A dirty word

Recently, I've been thinking about how the word 'consumer' has such a bad feel to it- it fits perfectly with our society, with exploitation, with mindlessness, with a poor outlook for the future, and it lacks a sense of reciprocity. Consumer has come to be a dirty word for me. Perhaps this is just semantics at work, but I was happy to find an alternative, at least so far as food is concerned, and the principals laid out here could apply to many other fields. . .
"We consider ourselves co-producers, not consumers, because by being informed about how our food is produced and actively supporting those who produce it, we become a part of and a partner in the production process."
-Slow Food USA


Defining local

The average food product will travel well over 1000 miles before reaching the table. In addition to the obvious pollution caused by such transport, other downfalls include increased pesticide/preservative use and decreased taste in produce.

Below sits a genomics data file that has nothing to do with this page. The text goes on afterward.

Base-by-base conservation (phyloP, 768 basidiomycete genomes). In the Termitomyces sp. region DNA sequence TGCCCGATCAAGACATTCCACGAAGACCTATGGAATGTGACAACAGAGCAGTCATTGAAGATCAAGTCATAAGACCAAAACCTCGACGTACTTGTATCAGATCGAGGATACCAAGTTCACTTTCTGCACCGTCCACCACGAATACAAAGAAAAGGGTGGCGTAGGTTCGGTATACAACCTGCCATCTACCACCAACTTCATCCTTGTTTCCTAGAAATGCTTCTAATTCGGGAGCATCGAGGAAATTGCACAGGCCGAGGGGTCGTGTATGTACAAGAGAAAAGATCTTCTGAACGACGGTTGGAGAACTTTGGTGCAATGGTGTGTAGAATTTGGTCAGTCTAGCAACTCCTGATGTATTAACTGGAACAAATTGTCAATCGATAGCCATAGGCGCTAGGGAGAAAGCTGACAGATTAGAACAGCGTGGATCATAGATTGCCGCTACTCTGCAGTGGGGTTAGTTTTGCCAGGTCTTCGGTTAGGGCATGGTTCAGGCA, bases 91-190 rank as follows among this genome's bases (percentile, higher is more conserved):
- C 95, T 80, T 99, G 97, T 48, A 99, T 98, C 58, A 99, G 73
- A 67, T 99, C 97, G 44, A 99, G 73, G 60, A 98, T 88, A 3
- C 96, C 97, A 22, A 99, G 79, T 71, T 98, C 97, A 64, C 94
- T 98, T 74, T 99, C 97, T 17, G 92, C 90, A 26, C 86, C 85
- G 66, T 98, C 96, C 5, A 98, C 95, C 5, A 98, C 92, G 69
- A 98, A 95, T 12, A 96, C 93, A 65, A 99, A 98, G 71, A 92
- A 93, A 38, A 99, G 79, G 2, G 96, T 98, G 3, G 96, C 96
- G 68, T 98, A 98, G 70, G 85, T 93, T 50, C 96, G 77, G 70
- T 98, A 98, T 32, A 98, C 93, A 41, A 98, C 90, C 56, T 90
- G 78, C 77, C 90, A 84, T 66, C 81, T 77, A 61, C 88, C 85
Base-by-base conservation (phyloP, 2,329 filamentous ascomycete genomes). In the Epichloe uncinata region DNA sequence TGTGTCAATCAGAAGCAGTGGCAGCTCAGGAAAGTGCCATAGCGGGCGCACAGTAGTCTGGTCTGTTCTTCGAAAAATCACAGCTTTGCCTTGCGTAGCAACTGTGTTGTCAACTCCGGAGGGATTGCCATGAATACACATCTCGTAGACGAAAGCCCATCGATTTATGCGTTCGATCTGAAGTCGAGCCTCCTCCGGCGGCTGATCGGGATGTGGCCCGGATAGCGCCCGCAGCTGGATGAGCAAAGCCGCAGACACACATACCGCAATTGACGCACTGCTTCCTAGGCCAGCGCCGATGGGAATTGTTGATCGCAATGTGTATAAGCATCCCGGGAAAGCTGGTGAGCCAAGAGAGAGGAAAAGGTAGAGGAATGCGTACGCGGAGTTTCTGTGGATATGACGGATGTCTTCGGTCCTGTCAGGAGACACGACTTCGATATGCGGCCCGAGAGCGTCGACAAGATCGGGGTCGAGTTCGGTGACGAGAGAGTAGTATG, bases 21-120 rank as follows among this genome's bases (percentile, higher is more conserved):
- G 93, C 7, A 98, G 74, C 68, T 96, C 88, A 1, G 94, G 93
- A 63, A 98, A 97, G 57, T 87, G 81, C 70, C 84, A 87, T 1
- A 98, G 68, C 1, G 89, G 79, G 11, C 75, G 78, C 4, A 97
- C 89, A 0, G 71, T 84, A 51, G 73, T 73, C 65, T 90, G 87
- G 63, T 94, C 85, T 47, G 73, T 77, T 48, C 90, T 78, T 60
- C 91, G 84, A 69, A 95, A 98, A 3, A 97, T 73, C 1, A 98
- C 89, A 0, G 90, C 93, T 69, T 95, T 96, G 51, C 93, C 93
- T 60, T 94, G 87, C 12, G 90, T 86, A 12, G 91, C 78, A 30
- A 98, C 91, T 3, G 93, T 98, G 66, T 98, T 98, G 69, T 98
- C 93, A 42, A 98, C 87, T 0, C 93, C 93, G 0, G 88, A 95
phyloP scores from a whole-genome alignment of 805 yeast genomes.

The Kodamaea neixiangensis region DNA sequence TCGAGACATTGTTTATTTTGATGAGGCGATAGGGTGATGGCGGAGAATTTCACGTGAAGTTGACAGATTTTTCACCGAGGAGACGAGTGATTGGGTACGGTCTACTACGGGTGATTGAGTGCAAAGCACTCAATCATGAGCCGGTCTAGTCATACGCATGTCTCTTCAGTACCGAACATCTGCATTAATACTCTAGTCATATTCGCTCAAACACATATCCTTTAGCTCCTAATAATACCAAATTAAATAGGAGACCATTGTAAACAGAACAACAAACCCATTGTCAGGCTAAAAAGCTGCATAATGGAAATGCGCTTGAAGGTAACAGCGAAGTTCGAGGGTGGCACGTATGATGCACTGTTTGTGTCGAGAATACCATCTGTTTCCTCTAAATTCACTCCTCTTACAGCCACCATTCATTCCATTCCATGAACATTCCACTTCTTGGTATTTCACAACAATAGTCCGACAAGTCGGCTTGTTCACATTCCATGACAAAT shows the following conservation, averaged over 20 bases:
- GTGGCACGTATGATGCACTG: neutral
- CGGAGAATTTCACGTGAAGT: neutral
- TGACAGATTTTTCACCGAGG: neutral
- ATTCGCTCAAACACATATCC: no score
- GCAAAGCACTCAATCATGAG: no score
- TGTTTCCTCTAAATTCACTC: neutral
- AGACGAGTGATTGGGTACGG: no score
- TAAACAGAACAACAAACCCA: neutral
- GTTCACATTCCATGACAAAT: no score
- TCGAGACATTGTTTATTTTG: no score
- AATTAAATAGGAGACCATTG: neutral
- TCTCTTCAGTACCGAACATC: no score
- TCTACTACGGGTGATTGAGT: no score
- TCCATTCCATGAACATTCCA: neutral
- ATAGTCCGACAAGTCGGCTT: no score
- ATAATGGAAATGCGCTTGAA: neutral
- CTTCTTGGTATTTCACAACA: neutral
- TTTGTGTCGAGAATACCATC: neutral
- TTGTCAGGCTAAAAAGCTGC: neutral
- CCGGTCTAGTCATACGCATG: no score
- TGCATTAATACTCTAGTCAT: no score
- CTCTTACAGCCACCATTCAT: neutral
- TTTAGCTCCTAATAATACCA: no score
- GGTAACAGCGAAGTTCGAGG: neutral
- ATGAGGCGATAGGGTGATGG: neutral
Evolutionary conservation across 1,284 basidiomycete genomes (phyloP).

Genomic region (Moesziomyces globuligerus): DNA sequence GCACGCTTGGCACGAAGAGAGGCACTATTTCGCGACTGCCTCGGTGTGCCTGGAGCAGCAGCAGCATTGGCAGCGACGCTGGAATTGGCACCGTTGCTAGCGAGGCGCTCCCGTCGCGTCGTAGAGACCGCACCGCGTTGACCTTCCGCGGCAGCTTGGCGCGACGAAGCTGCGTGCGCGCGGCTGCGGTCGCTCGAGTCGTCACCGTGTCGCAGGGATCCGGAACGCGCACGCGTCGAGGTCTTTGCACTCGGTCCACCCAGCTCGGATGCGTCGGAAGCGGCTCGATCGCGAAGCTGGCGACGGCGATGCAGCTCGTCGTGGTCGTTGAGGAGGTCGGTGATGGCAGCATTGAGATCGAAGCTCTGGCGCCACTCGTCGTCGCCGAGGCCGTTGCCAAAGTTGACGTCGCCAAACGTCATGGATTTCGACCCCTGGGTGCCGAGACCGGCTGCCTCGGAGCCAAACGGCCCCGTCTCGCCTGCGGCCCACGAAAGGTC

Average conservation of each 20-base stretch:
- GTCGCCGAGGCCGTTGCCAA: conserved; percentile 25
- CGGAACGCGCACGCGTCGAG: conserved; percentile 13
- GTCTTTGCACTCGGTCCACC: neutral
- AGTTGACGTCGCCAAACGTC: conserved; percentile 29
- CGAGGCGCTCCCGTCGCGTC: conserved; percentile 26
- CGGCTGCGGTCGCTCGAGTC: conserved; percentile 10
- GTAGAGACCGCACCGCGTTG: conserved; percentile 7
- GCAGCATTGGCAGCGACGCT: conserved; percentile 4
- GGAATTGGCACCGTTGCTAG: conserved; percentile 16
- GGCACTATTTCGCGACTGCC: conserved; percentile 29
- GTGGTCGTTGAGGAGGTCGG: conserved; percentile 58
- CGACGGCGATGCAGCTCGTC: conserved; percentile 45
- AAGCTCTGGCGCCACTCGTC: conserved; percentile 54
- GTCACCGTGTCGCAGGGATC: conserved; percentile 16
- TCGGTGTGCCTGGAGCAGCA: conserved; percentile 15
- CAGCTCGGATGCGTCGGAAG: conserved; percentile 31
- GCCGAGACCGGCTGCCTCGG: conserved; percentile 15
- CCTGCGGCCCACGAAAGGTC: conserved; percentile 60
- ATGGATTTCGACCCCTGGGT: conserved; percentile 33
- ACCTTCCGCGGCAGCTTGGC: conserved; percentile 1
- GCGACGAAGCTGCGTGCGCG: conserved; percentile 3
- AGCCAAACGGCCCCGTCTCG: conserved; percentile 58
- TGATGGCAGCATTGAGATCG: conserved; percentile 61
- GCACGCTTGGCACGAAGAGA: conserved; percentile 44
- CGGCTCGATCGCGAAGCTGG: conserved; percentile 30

The 100 Mile Diet has gained popularity in recent years, abdicating food from within a 100 mile radius of where ever you call home. Their website offers a tool that will calculate the area for you, which is where this map originated.
Since we'll be arriving midwinter, we won't have garden goods available for some months, so in the meantime, we'll be getting to know the local food scene. I'm psyched that Eureka/Arcata and Santa Rosa fall within our circle, although I wonder if places like Redding really count, since transportation lines would actually be much farther than 100 miles-but enough with the nitty gritty for now.

Local Eats. . .

Preliminary web search yields local beer and cheese!

. . . What more could a girl want?



La Querencia